In 2020 and 2021, Israel weathered storms on multiple fronts: ongoing response to the pandemic and the distribution of vaccines and boosters, as well as the violent Israel-Hamas conflict flare-up in May 2021.
In Israel’s time of need, Israel advocacy organizations in the United States with the help of donors, have risen to the occasion to assist the nation-state, and those organizations have seen an increase in giving this year.
Since 2019, American Friends of Magen David Adom, which assists Israel’s emergency medical service, has seen exponential growth in revenue from the Philadelphia region, from $578,522 in 2019 to $1,025,711 in 2020 and $2,780,368 in 2021.
“Our very strong fundraising year is really in response, in many ways, to the tremendous needs that Magen David Adom has faced as a result of events happening in Israel,” AFMDA CEO Catherine Reed said.
Since the beginning of the pandemic, MDA has provided testing and vaccinations. After the deadly Mount Meron disaster, a crowd rush that killed 45 on April 30, MDA was the first to respond and, this May, MDA was able to treat victims within hours of Hamas rocket attacks, largely thanks to the proactive giving from U.S. donors, Reed said.
AFMDA has not been alone in having a good fundraising year.
Jewish National Fund-USA raised $4 million in 2021, $1.5 million above its fundraising goal, according to JNF-USA Eastern Pennsylvania President Dale Danilewitz.
“We make long-term philanthropic investments in Israel,” Danilewitz said, “meaning that when Israel faces a crisis, we already have the infrastructure needed to help them respond effectively and remain resilient.”
JNF-USA has effectively extinguished forest fires in Israel’s Eshkol/Gaza Envelope region and provided clean-up resources after the Western Galilee Now Tourist Information Center in Akko was destroyed.
In October, six JNF-USA Eastern Pennsylvania lay leaders took part in JNF-USA’s first official mission to Israel since the onset of the pandemic, and they are preparing for the Celebrate Israel Mission from Jan. 14-20.
The American Jewish Committee Philadelphia/South Jersey saw a 20% increase in donations this year, Regional Director Marcia Bronstein said.
AJC has initiatives to counter the boycott, divestment and sanctions movement and to strengthen ties between Israel and the American diaspora.
“Our donors tend to have a more nuanced, long-term approach to the conflict,” Bronstein said. “They remain hopeful for peace in the region. The path to peace sometimes is not very clear, but they do know that by supporting AJC, they’re promoting Israel’s safety and security, and those are things they really care deeply about.”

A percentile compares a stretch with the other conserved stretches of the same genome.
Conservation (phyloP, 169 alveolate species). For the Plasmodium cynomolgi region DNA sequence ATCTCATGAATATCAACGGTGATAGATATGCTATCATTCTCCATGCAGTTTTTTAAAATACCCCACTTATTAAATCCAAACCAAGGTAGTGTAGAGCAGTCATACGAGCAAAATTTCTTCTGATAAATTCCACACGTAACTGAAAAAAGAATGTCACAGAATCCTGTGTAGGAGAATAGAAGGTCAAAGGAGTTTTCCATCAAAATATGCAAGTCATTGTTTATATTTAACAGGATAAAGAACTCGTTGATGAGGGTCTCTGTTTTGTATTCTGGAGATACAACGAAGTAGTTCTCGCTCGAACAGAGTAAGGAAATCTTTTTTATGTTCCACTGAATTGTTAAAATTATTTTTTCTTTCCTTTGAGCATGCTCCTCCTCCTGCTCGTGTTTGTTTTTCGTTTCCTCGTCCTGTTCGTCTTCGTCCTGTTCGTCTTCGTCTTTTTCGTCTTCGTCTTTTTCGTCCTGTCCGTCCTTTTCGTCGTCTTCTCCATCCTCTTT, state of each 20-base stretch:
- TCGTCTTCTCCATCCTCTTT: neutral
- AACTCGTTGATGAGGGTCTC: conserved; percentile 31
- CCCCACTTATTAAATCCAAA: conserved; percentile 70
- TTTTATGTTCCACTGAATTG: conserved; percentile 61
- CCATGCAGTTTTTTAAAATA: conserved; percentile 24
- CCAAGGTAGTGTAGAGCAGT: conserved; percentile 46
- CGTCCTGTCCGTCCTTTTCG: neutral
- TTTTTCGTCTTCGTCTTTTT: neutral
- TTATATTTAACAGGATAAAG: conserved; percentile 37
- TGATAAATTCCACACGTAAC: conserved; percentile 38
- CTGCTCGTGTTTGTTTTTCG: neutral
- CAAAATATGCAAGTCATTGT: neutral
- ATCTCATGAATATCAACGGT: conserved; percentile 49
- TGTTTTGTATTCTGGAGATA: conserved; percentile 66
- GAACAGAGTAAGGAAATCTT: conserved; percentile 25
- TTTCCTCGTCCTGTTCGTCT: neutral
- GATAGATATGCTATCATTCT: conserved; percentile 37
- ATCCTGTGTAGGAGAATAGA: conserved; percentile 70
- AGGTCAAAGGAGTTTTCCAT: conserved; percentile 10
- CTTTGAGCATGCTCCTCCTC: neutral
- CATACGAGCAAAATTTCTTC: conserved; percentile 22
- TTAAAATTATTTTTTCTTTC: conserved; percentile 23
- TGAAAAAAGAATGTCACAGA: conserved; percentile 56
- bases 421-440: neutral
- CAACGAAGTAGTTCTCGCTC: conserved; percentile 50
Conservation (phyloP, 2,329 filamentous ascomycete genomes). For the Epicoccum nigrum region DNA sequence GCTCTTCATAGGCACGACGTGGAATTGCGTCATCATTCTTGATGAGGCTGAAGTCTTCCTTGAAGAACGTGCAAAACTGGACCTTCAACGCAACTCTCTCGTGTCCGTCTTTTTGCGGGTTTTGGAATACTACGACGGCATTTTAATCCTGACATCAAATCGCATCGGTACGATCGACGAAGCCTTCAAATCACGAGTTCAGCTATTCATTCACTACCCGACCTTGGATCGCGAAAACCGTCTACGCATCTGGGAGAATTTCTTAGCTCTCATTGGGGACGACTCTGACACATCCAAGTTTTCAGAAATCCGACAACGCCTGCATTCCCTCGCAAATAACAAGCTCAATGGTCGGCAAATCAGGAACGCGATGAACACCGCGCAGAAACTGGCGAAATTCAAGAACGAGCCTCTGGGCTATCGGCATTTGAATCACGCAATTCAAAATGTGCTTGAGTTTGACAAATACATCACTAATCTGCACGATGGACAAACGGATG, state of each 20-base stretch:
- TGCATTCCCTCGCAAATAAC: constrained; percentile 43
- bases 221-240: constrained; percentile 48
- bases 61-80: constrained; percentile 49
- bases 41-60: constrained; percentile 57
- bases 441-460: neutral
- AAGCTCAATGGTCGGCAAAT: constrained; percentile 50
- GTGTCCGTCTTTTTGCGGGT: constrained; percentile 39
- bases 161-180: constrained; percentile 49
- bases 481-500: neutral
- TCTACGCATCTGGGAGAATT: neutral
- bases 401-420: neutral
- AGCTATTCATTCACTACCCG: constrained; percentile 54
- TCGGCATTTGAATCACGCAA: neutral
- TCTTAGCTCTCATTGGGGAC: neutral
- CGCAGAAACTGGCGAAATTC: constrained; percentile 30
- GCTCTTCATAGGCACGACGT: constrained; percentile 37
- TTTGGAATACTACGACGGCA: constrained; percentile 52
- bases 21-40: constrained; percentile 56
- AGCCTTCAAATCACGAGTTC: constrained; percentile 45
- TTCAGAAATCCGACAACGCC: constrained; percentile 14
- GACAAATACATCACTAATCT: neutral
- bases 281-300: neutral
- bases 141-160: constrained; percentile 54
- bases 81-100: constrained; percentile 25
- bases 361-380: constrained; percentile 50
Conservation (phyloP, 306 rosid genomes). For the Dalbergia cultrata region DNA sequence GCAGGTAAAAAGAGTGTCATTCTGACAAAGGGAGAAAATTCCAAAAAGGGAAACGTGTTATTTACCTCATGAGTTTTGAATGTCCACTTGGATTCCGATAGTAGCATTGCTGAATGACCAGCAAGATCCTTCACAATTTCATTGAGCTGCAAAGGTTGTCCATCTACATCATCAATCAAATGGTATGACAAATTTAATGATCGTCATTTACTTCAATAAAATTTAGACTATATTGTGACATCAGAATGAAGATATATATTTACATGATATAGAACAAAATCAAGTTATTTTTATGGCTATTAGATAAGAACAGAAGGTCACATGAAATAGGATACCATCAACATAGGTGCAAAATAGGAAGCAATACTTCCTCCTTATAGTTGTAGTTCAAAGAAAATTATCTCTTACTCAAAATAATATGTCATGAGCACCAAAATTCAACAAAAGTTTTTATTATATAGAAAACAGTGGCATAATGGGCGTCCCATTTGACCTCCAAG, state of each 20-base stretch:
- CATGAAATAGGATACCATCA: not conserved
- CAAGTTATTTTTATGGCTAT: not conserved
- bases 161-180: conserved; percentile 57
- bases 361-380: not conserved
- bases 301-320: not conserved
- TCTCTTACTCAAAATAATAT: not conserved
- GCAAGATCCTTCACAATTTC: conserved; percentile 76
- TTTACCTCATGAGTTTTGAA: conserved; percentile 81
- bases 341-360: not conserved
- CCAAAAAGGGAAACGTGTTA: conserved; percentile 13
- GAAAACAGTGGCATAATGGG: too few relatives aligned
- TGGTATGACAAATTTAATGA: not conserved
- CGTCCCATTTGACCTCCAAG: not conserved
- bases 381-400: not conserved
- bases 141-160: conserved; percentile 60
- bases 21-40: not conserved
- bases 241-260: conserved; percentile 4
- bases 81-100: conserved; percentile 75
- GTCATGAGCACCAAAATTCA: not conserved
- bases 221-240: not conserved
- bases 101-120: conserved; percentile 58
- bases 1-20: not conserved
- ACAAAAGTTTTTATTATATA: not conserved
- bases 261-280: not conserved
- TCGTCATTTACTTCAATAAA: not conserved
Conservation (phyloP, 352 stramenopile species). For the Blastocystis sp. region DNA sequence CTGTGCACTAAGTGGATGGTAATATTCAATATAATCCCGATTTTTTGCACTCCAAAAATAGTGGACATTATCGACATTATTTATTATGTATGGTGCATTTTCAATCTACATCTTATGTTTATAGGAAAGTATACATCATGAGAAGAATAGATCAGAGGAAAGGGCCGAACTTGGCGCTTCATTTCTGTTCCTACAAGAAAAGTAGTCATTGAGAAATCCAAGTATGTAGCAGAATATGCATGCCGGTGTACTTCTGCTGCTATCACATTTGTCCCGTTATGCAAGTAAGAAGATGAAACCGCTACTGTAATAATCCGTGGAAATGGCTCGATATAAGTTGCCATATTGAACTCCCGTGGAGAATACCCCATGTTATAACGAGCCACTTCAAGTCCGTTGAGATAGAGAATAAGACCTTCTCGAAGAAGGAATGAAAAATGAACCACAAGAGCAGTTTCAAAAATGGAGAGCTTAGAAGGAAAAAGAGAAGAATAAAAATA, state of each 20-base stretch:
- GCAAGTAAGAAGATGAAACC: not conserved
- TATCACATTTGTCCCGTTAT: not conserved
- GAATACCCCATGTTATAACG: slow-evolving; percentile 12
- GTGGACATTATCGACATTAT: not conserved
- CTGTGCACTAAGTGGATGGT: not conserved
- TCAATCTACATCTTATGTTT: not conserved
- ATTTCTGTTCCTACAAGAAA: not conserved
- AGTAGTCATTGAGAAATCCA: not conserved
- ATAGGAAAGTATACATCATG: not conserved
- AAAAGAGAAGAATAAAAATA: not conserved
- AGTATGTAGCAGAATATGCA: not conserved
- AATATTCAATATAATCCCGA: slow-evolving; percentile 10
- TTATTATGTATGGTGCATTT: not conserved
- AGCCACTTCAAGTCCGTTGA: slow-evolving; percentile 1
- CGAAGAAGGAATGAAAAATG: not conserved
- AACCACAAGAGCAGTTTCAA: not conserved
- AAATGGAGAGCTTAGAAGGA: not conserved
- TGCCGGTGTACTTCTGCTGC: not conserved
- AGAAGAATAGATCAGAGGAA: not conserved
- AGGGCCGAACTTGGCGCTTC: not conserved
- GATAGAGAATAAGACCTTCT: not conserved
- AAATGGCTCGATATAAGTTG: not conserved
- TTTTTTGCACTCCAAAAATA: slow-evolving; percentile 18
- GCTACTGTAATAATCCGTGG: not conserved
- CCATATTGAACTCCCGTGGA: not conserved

These organizations have largely attributed increased giving to the challenges Israel has faced this year and growing antisemitism in the U.S.
“It’s partially because of rising antisemitism,” Bronstein said. “Our donors are motivated to do something … It comes up in the majority of our conversations with our donors.”
And though no organization wants to see increased antisemitism and anti-Israel sentiments, those incidents correlate with an increase in giving.
“[Donors] see it in our own emails or Facebook page and social media, and people respond,” Reed said.
Even though many of these nonprofits experienced an increase in giving this year, not all members of the Jewish community are interested in donating to them.
Zev Guttman of Center City hasn’t donated to any Israel advocacy organizations because of his focus on giving locally.
“Our sages say that a man who is very wealthy and gives proudly to all kinds of causes in the community or the world, but then his own wife and children go hungry with tattered clothing — that man is a wicked person,” Guttman said. “Charity starts at home. Once you’re done taking care of your home, then you expand that charity by giving to your immediate community.”
Instead of giving to larger organizations, Guttman, who considers himself “a man of extremely modest means” and financially impacted by the pandemic, prefers to give to Jewish communities in which he’s already involved, such as B’nai Abraham Chabad and Congregation Mikveh Israel
By giving locally, Guttman can more easily see the impact of his donation.
Even without giving money to Israel advocacy organizations, Guttman is still a proud supporter of Israel. His family lives in Tzfat, and he hopes to one day make aliyah to Israel. If he were to move to Israel, he could begin giving to Israeli organizations because Israel would become his local community.
If Guttman were to give to larger Israel advocacy organizations, he would seek greater transparency from them, wanting organizations to “show exactly how their money is being spent and where it’s going.”
In addition to contending with those whose giving priorities lie elsewhere, Israel advocacy organizations must also confront criticisms of those disagreeing with policies or actions of the Israeli government. Some organizations are using any ambivalence toward Israel to their advantage.
“What those kinds of sentiments allow is for us to educate people about Israel,” Reed said. “In many ways, AFMDA is a great argument to the ridiculous attitudes people have and the unfortunate rise we see [in antisemitism] from time to time.”
AJC is continuing to focus on advocacy campaigns, rather than explicit fundraising campaigns, knowing that involving the community in its mission translates to increasing giving. Like other organizations, AJC is trying to keep the fundraising momentum of the past year.
“There’s a lot of work to be done,” Bronstein said. “American Jews are feeling like (they’re) on the defensive with anti-Zionist voices. We’re aware of those challenges, and we want to work towards a world where there’s zero
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